Short Story #375: The Hound by H. P. Lovecraft
Title: The Hound
Author: H. P. Lovecraft
Summary:The narrator explains that the tale he is about to discuss is one of possible madness, but that he must explain it before he blows his brains out. His good friend, St. John has been torn to shreds and the narrator would rather not face that end. He explains that hee and St. John after growing tired of all the worldly adventures and pursuits, took up grave-robbing and began to collect a vast collection of corpses and buried artifacts a removed home. They delight in taking body parts, stuffing corpses, and other such dark pleasures for quite a while, when they hear about a potential grave robber's grave from hundreds of years ago. They decide to rob it and find a curious and hypnotic amulet in the tomb. However, from the day that they take it, stranger things begin to occur. They continue to hear a howl in the background (or howling wind). Knocking at odd hours and other noises begin to haunt their home. One day, St. Johns is slaughtered on his way home. His dying words direct the narrator to the amulet as the cause. Growing increasingly scared and questioning the sanity of it all, the narrator burns down the house with all of their collected items. He takes the amulet and goes to the Netherlands to find the grave where he had taken it from. Upon the way though, he is robbed. Later on, he discovers that the robbers had been reported as being slaughtered by some unknown beast. At this point, he stops hearing the hound in the background. The narrator rushes to the grave and digs up the corpse again. Instead of finding the mere bones of a centuries-old corpse, he finds a mangled and indescribable body with blood, hair, and the amulet. The man runs from this and begins to hear the hound in the background again. He finishes his tale by asserting that he will terminate his life shortly rather than face the hound.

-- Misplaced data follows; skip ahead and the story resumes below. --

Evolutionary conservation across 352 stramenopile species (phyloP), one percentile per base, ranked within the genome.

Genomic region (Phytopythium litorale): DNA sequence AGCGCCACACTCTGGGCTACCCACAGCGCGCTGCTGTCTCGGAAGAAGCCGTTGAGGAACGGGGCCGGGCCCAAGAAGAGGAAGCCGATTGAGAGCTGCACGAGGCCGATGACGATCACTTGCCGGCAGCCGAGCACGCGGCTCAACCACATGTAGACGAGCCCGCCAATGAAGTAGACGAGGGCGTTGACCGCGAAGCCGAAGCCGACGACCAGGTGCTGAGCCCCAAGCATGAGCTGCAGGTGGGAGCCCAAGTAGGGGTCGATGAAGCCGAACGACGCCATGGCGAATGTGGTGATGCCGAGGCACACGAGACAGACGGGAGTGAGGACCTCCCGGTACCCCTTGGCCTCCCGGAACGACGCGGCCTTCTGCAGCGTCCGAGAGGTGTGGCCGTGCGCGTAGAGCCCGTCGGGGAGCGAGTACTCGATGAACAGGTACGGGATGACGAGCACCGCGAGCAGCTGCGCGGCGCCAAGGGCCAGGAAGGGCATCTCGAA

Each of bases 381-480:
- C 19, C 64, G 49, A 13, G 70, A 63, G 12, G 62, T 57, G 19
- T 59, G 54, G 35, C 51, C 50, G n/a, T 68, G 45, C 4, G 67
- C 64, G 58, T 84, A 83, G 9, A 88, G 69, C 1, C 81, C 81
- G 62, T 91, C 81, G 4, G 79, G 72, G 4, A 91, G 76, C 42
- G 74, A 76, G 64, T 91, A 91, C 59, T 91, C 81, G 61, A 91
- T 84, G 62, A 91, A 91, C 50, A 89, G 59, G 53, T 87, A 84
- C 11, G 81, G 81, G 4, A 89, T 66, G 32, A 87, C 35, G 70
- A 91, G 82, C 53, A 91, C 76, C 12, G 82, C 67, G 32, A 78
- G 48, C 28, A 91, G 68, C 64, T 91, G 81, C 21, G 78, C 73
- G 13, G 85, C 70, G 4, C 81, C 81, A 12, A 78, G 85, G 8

ReflectionLovecraft does well with this story. One thinks that it is about to end when St. John is killed, but the horror delves even deep in his aftermath. It's clear that this is a more well--written tale by Lovecraft in that he never shows us the monster directly but continually hints about what is there, thus we are able to imagine something rather horrific. I also learned or at least now I suspect that a ghoul can be used to refer to someone who robs graves (I will look it up later), which I never realized but the more I think about the different references I've seen for it, it makes sense.
Rating: 4 (out of 5 stars)
Source: I read this version of a the complete works of H. P. Lovecraft from Red Skull Publishing (that's their book cover too). However, you can find all of H. P. Lovecraft's work for free at this website.
For a full listing of all the short stories in this series, check out the category 365 Short Stories a year.
By Any Other Nerd Blog by Lance Eaton is licensed under a Creative Commons Attribution-ShareAlike 3.0 Unported License.